Look of a winner: Romero, who came so close at Carnoustie, finished with a 68.
Without the Barry Burn to bounce off this time, Andres Romero got to post a score and watch the carnage from a comfy chair in the clubhouse. And watch, and watch ... and watch.
Romero, who won the Zurich Classic Sunday by a shot over Peter Lonard, finished so much earlier than his closest competitor that he could have signed his card, driven across the Mississippi River and into the French Quarter, had a leisurely meal at K-Paul's Louisiana Kitchen and still returned in time for the playoff, had one been necessary. Instead of hanging around for the jazz band and bead-throwing at the prize giving, he could have been halfway to Houston, where he'll be playing this week in preparation for the Masters. Of course, had he done that, he would have missed the spectacle of more people throwing up on themselves over the last two holes at the TPC Louisiana than a Fat Tuesday on Bourbon Street.
The 26-year-old Argentine with a name that sounds like a bullfighter in a Hemingway novel and a gift for making birdies in bunches almost waltzed away with the British Open last July, making 10 birdies in the final round at Carnoustie before ricocheting a ball out-of-bounds off the wall of the burn and ultimately finishing double bogey, bogey to miss the Padraig Harrington and Sergio Garcia playoff by a single stroke. This time, Romero closed with a pair of hard pars and had the best seat in the house to witness the bloodletting.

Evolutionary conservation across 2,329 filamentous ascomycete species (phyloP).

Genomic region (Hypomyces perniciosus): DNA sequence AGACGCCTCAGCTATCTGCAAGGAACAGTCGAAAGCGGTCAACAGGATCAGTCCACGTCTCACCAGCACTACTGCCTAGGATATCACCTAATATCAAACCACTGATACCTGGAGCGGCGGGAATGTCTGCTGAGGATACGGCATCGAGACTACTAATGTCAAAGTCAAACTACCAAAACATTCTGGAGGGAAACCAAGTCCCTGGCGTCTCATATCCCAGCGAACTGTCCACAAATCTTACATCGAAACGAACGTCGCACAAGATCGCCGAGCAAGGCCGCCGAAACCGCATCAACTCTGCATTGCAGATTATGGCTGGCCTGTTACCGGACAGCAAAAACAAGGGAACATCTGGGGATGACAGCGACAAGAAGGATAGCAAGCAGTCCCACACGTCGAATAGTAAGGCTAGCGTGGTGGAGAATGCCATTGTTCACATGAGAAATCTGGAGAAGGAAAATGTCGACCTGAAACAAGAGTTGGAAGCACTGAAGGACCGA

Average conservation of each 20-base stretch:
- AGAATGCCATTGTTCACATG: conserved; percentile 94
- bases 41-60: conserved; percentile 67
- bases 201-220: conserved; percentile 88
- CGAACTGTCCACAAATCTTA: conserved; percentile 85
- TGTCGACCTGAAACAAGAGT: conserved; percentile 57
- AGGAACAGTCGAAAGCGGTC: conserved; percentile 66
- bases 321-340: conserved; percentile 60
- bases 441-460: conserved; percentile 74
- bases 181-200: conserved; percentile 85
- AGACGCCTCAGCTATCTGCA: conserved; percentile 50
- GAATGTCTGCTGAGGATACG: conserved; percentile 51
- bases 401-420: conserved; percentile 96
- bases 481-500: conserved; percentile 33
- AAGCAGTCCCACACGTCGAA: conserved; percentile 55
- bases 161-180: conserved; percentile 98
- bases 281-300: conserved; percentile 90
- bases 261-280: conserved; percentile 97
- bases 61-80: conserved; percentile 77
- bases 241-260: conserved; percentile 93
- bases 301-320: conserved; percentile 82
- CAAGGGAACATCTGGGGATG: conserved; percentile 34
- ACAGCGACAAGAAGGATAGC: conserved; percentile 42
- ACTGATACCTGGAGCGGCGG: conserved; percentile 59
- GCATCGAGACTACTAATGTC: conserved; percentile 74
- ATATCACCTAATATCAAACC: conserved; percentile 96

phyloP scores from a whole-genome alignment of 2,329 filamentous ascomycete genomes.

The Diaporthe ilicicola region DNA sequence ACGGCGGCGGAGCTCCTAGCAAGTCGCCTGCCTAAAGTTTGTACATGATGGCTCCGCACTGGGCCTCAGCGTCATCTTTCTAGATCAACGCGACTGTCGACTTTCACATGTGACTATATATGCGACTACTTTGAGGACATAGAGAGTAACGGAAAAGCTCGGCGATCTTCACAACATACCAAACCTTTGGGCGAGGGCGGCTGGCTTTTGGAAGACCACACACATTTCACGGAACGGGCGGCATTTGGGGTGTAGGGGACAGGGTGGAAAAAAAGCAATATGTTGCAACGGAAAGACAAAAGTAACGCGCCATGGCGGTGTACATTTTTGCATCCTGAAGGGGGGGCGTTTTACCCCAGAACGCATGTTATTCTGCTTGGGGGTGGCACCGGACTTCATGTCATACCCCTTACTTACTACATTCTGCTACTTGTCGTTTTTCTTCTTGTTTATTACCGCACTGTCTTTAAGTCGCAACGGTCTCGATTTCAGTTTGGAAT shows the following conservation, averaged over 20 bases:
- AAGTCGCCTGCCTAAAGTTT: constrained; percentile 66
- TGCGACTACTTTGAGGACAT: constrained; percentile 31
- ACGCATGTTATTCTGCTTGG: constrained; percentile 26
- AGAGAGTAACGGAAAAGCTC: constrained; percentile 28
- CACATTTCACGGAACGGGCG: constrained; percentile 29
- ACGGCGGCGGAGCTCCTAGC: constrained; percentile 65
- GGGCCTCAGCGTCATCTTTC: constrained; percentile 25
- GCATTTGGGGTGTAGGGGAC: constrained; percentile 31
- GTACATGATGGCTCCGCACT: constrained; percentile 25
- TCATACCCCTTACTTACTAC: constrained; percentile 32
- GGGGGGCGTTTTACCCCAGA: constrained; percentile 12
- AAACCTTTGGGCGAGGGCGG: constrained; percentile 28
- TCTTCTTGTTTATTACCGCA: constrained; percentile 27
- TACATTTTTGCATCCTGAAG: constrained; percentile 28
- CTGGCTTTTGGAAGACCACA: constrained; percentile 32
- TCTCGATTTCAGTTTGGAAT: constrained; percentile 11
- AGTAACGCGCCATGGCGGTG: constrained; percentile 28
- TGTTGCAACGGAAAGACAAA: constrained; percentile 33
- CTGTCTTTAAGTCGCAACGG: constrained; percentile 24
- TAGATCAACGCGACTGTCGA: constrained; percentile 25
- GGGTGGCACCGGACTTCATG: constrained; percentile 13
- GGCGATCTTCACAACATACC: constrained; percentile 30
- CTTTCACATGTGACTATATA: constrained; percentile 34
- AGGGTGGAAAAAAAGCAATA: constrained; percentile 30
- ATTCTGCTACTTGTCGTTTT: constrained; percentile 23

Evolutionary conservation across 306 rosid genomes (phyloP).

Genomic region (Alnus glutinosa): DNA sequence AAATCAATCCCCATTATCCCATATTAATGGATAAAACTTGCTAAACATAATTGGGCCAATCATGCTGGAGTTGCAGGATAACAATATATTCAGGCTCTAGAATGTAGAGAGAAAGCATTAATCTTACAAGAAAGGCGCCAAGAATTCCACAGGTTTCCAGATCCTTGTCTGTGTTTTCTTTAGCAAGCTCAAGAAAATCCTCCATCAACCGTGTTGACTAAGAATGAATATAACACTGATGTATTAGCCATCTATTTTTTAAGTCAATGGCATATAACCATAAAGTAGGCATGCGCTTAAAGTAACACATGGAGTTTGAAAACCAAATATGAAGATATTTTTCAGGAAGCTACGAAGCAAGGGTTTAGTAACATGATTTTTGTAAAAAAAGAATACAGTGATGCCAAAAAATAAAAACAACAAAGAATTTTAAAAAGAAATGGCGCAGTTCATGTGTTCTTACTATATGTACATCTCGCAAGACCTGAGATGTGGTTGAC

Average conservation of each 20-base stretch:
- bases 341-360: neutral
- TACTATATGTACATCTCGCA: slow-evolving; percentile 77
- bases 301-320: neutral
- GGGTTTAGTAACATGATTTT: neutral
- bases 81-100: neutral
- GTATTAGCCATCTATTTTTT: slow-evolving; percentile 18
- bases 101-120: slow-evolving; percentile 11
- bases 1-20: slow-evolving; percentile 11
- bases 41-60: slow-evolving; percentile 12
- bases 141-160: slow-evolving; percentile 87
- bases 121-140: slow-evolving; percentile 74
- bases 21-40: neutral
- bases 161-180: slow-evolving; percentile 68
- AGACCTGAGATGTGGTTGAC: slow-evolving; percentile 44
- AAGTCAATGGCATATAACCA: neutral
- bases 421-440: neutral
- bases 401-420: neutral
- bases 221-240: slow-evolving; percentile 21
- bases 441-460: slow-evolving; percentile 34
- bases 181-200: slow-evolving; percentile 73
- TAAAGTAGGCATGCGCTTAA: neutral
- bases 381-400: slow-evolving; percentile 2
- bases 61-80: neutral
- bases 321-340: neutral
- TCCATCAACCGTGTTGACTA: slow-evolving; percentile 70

A rain delay Saturday brought most of the field back Sunday morning to finish the third round. Romero had two holes to play, both of which he birdied. The leaders going into the third round, including Lonard, had only gotten through the third when the thunderstorms commenced. The decision was made to forego the Saturday cut (more on that later) and not re-pair the players but, rather, just keep on keeping on. The result was Romero teed off for his final round nearly three hours before Lonard. Never have so few waited so long to see so many fold like chocolate crepes.
Romero's birdie-birdie morning finish capped off a 65, the lowest round of the tournament. In fact, in four rounds he played the final four holes 10 under par. His 68 in the afternoon was constructed on birdies on the first three par 5s, a 6-iron to kick-in range on the 12th and an easy wedge on the short par-4 16th to post his 13-under-par 275. That's when the fun began -- for him, anyway.
The first player to have a realistic chance to catch the kid was the luckiest man at Carnoustie last summer, Harrington. He needed to finish birdie-birdie on TPC Louisiana's final two holes, a 215-yard par 3 and a 589-yard par 5. After a wonderful tee shot on the 17th, the Irishman missed the 16-footer. That meant only an eagle at the 18th would do him any good. He drove it in the fairway bunker on the right, tried to hit a 5-wood out, knocked it in the lake that protects the entire right side of the hole and finished by making a 30-footer for bogey.
Next came Woody Austin. Poor Aquaman. All he needed was birdie at the 18th to tie Romero. He drove it in the left rough -- easy enough to do -- and tried to hit a hybrid up by the green where he could aim a sand wedge at the tightly tucked pin. He moved his second about 60 feet, then hit his third in the water. Double bogey.